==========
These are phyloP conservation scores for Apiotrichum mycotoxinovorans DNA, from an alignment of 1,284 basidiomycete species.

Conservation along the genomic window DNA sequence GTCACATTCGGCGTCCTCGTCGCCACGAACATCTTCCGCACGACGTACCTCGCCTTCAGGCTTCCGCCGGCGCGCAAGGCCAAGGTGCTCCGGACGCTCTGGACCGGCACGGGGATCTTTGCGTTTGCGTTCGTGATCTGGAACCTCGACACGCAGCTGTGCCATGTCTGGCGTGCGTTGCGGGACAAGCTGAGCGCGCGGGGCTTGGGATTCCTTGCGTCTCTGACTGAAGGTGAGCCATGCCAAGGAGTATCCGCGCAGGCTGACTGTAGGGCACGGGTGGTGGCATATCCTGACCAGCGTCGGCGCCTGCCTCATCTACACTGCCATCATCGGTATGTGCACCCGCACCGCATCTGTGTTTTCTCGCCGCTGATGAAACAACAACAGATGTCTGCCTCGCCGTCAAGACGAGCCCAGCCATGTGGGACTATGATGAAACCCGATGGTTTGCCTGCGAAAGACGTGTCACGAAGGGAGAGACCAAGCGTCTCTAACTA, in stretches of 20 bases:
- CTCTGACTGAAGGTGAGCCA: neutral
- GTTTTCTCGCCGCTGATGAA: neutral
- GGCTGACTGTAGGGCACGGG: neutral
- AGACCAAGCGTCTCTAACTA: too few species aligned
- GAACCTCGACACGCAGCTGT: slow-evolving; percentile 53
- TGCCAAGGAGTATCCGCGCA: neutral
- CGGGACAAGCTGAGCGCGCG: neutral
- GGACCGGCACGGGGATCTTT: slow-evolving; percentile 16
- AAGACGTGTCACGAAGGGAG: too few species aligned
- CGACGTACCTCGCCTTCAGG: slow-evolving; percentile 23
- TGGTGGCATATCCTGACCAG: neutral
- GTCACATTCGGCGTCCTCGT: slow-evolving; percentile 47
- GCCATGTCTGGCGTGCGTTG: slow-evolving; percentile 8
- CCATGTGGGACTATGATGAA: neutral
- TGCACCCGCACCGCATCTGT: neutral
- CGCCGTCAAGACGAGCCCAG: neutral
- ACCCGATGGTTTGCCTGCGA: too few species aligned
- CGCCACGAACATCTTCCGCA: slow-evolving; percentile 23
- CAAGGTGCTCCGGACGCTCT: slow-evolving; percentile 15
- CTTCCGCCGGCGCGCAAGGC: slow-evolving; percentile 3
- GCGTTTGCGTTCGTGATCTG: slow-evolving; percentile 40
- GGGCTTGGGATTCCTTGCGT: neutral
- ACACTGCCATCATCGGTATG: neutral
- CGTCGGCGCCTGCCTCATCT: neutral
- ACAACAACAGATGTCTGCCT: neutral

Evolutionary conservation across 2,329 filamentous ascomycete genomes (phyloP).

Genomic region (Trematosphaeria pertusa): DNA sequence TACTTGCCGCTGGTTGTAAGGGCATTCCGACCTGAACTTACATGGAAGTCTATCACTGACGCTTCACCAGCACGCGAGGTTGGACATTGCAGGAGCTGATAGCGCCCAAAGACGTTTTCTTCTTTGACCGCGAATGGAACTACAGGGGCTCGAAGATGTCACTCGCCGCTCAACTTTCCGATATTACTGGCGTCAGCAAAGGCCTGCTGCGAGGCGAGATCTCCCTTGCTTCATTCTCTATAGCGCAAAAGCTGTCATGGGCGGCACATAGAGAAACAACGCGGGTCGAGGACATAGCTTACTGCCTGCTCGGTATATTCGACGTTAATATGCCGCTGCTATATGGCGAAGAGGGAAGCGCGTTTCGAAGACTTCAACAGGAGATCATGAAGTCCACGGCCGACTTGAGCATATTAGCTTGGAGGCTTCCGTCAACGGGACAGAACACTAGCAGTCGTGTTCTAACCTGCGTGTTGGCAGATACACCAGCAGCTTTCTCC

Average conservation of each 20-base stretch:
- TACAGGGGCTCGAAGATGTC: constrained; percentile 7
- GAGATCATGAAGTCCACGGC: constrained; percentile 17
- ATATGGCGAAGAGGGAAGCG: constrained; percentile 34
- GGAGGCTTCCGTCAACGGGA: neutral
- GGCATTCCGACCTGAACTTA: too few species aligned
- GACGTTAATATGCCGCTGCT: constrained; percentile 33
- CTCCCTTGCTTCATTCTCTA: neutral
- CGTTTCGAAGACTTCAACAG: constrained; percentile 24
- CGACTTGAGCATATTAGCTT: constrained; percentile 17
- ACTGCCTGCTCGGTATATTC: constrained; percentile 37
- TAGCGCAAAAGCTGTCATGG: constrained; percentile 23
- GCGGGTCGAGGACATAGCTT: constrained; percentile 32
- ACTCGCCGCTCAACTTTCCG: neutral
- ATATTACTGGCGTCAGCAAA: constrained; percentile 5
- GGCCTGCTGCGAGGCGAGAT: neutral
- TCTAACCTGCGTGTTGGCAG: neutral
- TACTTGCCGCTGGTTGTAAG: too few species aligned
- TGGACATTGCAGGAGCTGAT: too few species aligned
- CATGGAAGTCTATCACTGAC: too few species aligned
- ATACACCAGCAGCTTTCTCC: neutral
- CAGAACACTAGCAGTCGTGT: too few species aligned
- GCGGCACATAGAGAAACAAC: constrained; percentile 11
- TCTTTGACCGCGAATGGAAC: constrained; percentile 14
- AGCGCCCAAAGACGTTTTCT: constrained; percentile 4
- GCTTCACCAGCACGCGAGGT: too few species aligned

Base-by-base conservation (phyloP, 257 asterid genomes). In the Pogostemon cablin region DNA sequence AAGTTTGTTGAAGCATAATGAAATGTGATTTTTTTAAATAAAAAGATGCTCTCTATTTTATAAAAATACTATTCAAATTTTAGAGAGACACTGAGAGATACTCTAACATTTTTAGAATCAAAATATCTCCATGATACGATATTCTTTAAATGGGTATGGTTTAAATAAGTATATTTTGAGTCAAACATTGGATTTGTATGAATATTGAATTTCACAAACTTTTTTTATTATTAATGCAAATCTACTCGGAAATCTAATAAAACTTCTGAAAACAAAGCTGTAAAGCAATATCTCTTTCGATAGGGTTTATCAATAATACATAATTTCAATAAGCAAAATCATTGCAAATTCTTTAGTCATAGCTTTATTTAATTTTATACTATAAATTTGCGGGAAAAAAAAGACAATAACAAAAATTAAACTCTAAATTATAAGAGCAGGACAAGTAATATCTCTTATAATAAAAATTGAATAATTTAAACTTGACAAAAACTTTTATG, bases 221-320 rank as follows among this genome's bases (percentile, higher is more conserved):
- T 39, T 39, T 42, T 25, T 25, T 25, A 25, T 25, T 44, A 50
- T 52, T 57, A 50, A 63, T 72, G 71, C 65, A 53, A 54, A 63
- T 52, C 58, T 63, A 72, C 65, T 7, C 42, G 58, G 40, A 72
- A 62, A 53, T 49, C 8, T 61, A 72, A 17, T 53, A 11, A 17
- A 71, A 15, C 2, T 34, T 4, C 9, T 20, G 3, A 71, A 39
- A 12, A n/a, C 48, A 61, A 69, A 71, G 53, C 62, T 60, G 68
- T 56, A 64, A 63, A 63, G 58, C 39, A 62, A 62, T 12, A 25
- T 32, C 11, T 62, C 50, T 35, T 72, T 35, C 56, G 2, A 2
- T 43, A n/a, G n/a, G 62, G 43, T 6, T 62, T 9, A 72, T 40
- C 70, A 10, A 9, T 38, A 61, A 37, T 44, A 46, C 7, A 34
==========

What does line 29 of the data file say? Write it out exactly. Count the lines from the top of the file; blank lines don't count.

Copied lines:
Genomic region (Trematosphaeria pertusa): DNA sequence TACTTGCCGCTGGTTGTAAGGGCATTCCGACCTGAACTTACATGGAAGTCTATCACTGACGCTTCACCAGCACGCGAGGTTGGACATTGCAGGAGCTGATAGCGCCCAAAGACGTTTTCTTCTTTGACCGCGAATGGAACTACAGGGGCTCGAAGATGTCACTCGCCGCTCAACTTTCCGATATTACTGGCGTCAGCAAAGGCCTGCTGCGAGGCGAGATCTCCCTTGCTTCATTCTCTATAGCGCAAAAGCTGTCATGGGCGGCACATAGAGAAACAACGCGGGTCGAGGACATAGCTTACTGCCTGCTCGGTATATTCGACGTTAATATGCCGCTGCTATATGGCGAAGAGGGAAGCGCGTTTCGAAGACTTCAACAGGAGATCATGAAGTCCACGGCCGACTTGAGCATATTAGCTTGGAGGCTTCCGTCAACGGGACAGAACACTAGCAGTCGTGTTCTAACCTGCGTGTTGGCAGATACACCAGCAGCTTTCTCC